In March 2019, a state appellate court issued an opinion in a personal injury case discussing whether the defendant motorist was entitled to summary judgment based on the evidence presented. The case raises an interesting issue that frequently comes up in Indiana car accident cases in which each party offers a very different version of the events leading up to the accident.
According to the court’s written opinion, the plaintiff was jogging down a road when he was approached from behind by the defendant motorist. The defendant was traveling at approximately 35 miles per hour. As the defendant got close to the plaintiff, he crossed the double-yellow line to try and safely pass the plaintiff. However, as the defendant was re-entering his lane, he crashed into the plaintiff, causing the plaintiff to break his leg. When police officers arrived on the scene, the plaintiff told them that the defendant ran a red light before striking him. The defendant denied the allegation, claiming that he had a green light. The police officer initially cited the plaintiff for darting out into traffic, but that citation was later dismissed.
The plaintiff filed a personal injury lawsuit against the defendant. The defendant filed a motion for summary judgment in his favor, arguing that the plaintiff was the one who jumped out into traffic, striking his vehicle. The court denied the defendant’s motion for summary judgment, allowing the plaintiff’s case to proceed towards trial. The defendant appealed.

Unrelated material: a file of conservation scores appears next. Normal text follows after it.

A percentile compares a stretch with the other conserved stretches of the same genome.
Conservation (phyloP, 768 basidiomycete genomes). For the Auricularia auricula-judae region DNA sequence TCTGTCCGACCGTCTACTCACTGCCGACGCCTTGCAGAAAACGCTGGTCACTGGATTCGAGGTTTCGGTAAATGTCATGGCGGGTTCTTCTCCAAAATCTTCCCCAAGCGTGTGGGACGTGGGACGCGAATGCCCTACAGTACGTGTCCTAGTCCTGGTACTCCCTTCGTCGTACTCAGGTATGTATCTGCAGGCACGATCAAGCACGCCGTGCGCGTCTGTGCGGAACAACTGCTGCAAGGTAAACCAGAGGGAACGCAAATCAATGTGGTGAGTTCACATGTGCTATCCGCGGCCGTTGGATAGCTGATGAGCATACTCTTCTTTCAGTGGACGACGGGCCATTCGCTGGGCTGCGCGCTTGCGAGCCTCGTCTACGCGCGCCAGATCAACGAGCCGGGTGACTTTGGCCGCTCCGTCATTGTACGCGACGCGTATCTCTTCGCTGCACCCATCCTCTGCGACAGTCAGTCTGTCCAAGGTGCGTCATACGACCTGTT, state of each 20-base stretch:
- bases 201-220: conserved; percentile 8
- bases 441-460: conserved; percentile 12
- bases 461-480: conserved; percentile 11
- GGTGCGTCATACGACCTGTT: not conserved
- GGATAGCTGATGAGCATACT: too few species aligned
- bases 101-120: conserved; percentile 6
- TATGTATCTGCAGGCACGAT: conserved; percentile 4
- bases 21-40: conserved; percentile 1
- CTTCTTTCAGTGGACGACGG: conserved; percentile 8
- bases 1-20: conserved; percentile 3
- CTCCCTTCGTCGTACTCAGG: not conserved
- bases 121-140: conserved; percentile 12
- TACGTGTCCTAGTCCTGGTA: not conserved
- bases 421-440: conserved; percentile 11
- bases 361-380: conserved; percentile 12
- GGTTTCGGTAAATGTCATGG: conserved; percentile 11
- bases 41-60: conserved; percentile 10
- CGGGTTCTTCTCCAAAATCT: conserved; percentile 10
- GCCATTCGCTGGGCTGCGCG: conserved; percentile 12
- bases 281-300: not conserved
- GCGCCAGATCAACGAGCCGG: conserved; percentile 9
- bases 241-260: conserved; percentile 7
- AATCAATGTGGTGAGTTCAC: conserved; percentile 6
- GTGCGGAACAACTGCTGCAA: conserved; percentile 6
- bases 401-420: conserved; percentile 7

On appeal, the court discussed the summary judgment standard, explaining that summary judgment only requires the plaintiff to present “slight evidence” in support of each element of their claim. If the plaintiff offers sufficient evidence, the court must deny a defendant’s motion for summary judgment, leaving the ultimate determination to the jury.
Here, the court began by stating that the plaintiff presented evidence to support each element of his claim against the defendant. The court explained that as a pedestrian, the plaintiff was owed a duty that the defendant arguably violated when he struck the plaintiff with his vehicle, as the plaintiff claims. Additionally, there was sufficient evidence to find that the defendant’s actions in striking the plaintiff were the cause of his injuries.
The court noted that when a case involves a credibility determination between two very different versions of the same chain of events, summary judgment is not proper and a jury should resolve the case. Here, the court reasoned that the defendant’s version of the events contradicted to the plaintiff’s, giving rise to a material issue that must be resolved by the jury.
Have You Been Injured in an Indiana Car Accident?
If you or a loved one has recently been the victim of an Indiana car accident, contact the dedicated Indiana personal injury lawyers at the law firm of Parr Richey Frandsen Patterson Kruse. At Parr Richey Frandsen Patterson Kruse, we represent injury victims across Indiana in all types of Indiana personal injury cases, including car, truck, motorcycle, and pedestrian accidents. To learn more, call 888-532-7766 to schedule your free consultation today.